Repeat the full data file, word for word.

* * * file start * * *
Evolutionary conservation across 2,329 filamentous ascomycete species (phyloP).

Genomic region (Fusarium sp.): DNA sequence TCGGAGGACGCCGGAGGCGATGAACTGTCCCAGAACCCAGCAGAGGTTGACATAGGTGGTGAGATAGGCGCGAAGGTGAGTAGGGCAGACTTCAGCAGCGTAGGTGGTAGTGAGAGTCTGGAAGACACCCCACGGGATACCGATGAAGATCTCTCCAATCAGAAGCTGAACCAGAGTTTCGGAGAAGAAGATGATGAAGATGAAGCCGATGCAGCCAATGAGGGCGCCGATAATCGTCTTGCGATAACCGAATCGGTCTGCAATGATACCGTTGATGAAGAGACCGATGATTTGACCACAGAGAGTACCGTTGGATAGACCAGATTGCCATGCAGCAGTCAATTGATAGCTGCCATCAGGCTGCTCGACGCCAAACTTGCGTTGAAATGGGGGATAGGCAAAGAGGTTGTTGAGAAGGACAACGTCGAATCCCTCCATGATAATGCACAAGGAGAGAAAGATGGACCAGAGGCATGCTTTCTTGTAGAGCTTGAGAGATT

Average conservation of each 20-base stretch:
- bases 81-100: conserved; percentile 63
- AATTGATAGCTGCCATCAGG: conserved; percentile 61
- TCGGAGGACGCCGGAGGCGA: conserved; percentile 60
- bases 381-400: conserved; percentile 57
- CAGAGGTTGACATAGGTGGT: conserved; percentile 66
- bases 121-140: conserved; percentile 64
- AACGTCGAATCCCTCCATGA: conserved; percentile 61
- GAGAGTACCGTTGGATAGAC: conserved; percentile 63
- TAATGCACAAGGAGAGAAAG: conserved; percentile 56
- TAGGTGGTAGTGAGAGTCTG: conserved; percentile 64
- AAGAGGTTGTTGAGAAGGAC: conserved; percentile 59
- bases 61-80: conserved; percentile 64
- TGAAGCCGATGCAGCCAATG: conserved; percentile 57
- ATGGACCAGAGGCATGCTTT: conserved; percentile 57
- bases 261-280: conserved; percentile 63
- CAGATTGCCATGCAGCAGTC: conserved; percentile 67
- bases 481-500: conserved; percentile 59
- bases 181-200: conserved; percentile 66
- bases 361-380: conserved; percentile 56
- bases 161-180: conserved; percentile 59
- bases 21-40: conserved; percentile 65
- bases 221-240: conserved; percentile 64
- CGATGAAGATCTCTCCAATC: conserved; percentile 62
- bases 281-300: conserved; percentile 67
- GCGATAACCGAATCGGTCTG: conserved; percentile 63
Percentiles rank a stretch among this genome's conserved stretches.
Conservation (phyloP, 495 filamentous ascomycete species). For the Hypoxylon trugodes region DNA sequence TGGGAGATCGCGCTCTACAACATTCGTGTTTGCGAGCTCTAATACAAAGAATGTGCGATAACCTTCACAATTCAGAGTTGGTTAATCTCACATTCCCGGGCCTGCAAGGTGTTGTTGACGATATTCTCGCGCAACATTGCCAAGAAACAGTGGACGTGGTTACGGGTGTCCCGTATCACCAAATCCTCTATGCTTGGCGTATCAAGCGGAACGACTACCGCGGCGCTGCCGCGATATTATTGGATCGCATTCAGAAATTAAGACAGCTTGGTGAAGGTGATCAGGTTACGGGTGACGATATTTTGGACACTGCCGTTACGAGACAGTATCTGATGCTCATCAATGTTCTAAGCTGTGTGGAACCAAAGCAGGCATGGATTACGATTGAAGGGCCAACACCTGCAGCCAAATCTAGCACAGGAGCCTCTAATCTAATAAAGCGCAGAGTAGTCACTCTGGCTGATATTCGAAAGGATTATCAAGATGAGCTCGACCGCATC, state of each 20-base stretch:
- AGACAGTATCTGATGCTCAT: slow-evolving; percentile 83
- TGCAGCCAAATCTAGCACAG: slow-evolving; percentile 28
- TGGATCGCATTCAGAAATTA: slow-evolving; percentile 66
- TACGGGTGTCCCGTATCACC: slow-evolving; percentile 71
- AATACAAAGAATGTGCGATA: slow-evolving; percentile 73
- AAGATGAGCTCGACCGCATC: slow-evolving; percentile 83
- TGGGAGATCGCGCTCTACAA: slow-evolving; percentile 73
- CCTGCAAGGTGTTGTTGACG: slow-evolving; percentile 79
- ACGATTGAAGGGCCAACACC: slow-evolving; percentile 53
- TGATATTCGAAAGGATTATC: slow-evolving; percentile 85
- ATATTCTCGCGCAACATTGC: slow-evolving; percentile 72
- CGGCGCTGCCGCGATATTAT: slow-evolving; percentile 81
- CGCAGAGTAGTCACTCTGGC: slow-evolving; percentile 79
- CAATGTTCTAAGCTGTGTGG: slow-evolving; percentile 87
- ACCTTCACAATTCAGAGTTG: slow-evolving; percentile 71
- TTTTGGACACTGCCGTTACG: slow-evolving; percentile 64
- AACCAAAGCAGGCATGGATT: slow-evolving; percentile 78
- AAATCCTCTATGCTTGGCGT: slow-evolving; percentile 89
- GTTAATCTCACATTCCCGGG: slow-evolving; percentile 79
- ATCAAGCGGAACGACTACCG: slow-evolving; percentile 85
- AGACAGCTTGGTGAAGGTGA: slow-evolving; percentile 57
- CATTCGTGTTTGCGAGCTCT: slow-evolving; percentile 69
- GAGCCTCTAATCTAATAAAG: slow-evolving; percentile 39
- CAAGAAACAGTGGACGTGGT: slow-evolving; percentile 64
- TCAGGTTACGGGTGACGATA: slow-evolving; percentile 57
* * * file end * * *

Evolutionary conservation across 2,329 filamentous ascomycete species (phyloP).

Genomic region (Fusarium sp.): DNA sequence TCGGAGGACGCCGGAGGCGATGAACTGTCCCAGAACCCAGCAGAGGTTGACATAGGTGGTGAGATAGGCGCGAAGGTGAGTAGGGCAGACTTCAGCAGCGTAGGTGGTAGTGAGAGTCTGGAAGACACCCCACGGGATACCGATGAAGATCTCTCCAATCAGAAGCTGAACCAGAGTTTCGGAGAAGAAGATGATGAAGATGAAGCCGATGCAGCCAATGAGGGCGCCGATAATCGTCTTGCGATAACCGAATCGGTCTGCAATGATACCGTTGATGAAGAGACCGATGATTTGACCACAGAGAGTACCGTTGGATAGACCAGATTGCCATGCAGCAGTCAATTGATAGCTGCCATCAGGCTGCTCGACGCCAAACTTGCGTTGAAATGGGGGATAGGCAAAGAGGTTGTTGAGAAGGACAACGTCGAATCCCTCCATGATAATGCACAAGGAGAGAAAGATGGACCAGAGGCATGCTTTCTTGTAGAGCTTGAGAGATT

Average conservation of each 20-base stretch:
- bases 81-100: conserved; percentile 63
- AATTGATAGCTGCCATCAGG: conserved; percentile 61
- TCGGAGGACGCCGGAGGCGA: conserved; percentile 60
- bases 381-400: conserved; percentile 57
- CAGAGGTTGACATAGGTGGT: conserved; percentile 66
- bases 121-140: conserved; percentile 64
- AACGTCGAATCCCTCCATGA: conserved; percentile 61
- GAGAGTACCGTTGGATAGAC: conserved; percentile 63
- TAATGCACAAGGAGAGAAAG: conserved; percentile 56
- TAGGTGGTAGTGAGAGTCTG: conserved; percentile 64
- AAGAGGTTGTTGAGAAGGAC: conserved; percentile 59
- bases 61-80: conserved; percentile 64
- TGAAGCCGATGCAGCCAATG: conserved; percentile 57
- ATGGACCAGAGGCATGCTTT: conserved; percentile 57
- bases 261-280: conserved; percentile 63
- CAGATTGCCATGCAGCAGTC: conserved; percentile 67
- bases 481-500: conserved; percentile 59
- bases 181-200: conserved; percentile 66
- bases 361-380: conserved; percentile 56
- bases 161-180: conserved; percentile 59
- bases 21-40: conserved; percentile 65
- bases 221-240: conserved; percentile 64
- CGATGAAGATCTCTCCAATC: conserved; percentile 62
- bases 281-300: conserved; percentile 67
- GCGATAACCGAATCGGTCTG: conserved; percentile 63
Percentiles rank a stretch among this genome's conserved stretches.
Conservation (phyloP, 495 filamentous ascomycete species). For the Hypoxylon trugodes region DNA sequence TGGGAGATCGCGCTCTACAACATTCGTGTTTGCGAGCTCTAATACAAAGAATGTGCGATAACCTTCACAATTCAGAGTTGGTTAATCTCACATTCCCGGGCCTGCAAGGTGTTGTTGACGATATTCTCGCGCAACATTGCCAAGAAACAGTGGACGTGGTTACGGGTGTCCCGTATCACCAAATCCTCTATGCTTGGCGTATCAAGCGGAACGACTACCGCGGCGCTGCCGCGATATTATTGGATCGCATTCAGAAATTAAGACAGCTTGGTGAAGGTGATCAGGTTACGGGTGACGATATTTTGGACACTGCCGTTACGAGACAGTATCTGATGCTCATCAATGTTCTAAGCTGTGTGGAACCAAAGCAGGCATGGATTACGATTGAAGGGCCAACACCTGCAGCCAAATCTAGCACAGGAGCCTCTAATCTAATAAAGCGCAGAGTAGTCACTCTGGCTGATATTCGAAAGGATTATCAAGATGAGCTCGACCGCATC, state of each 20-base stretch:
- AGACAGTATCTGATGCTCAT: slow-evolving; percentile 83
- TGCAGCCAAATCTAGCACAG: slow-evolving; percentile 28
- TGGATCGCATTCAGAAATTA: slow-evolving; percentile 66
- TACGGGTGTCCCGTATCACC: slow-evolving; percentile 71
- AATACAAAGAATGTGCGATA: slow-evolving; percentile 73
- AAGATGAGCTCGACCGCATC: slow-evolving; percentile 83
- TGGGAGATCGCGCTCTACAA: slow-evolving; percentile 73
- CCTGCAAGGTGTTGTTGACG: slow-evolving; percentile 79
- ACGATTGAAGGGCCAACACC: slow-evolving; percentile 53
- TGATATTCGAAAGGATTATC: slow-evolving; percentile 85
- ATATTCTCGCGCAACATTGC: slow-evolving; percentile 72
- CGGCGCTGCCGCGATATTAT: slow-evolving; percentile 81
- CGCAGAGTAGTCACTCTGGC: slow-evolving; percentile 79
- CAATGTTCTAAGCTGTGTGG: slow-evolving; percentile 87
- ACCTTCACAATTCAGAGTTG: slow-evolving; percentile 71
- TTTTGGACACTGCCGTTACG: slow-evolving; percentile 64
- AACCAAAGCAGGCATGGATT: slow-evolving; percentile 78
- AAATCCTCTATGCTTGGCGT: slow-evolving; percentile 89
- GTTAATCTCACATTCCCGGG: slow-evolving; percentile 79
- ATCAAGCGGAACGACTACCG: slow-evolving; percentile 85
- AGACAGCTTGGTGAAGGTGA: slow-evolving; percentile 57
- CATTCGTGTTTGCGAGCTCT: slow-evolving; percentile 69
- GAGCCTCTAATCTAATAAAG: slow-evolving; percentile 39
- CAAGAAACAGTGGACGTGGT: slow-evolving; percentile 64
- TCAGGTTACGGGTGACGATA: slow-evolving; percentile 57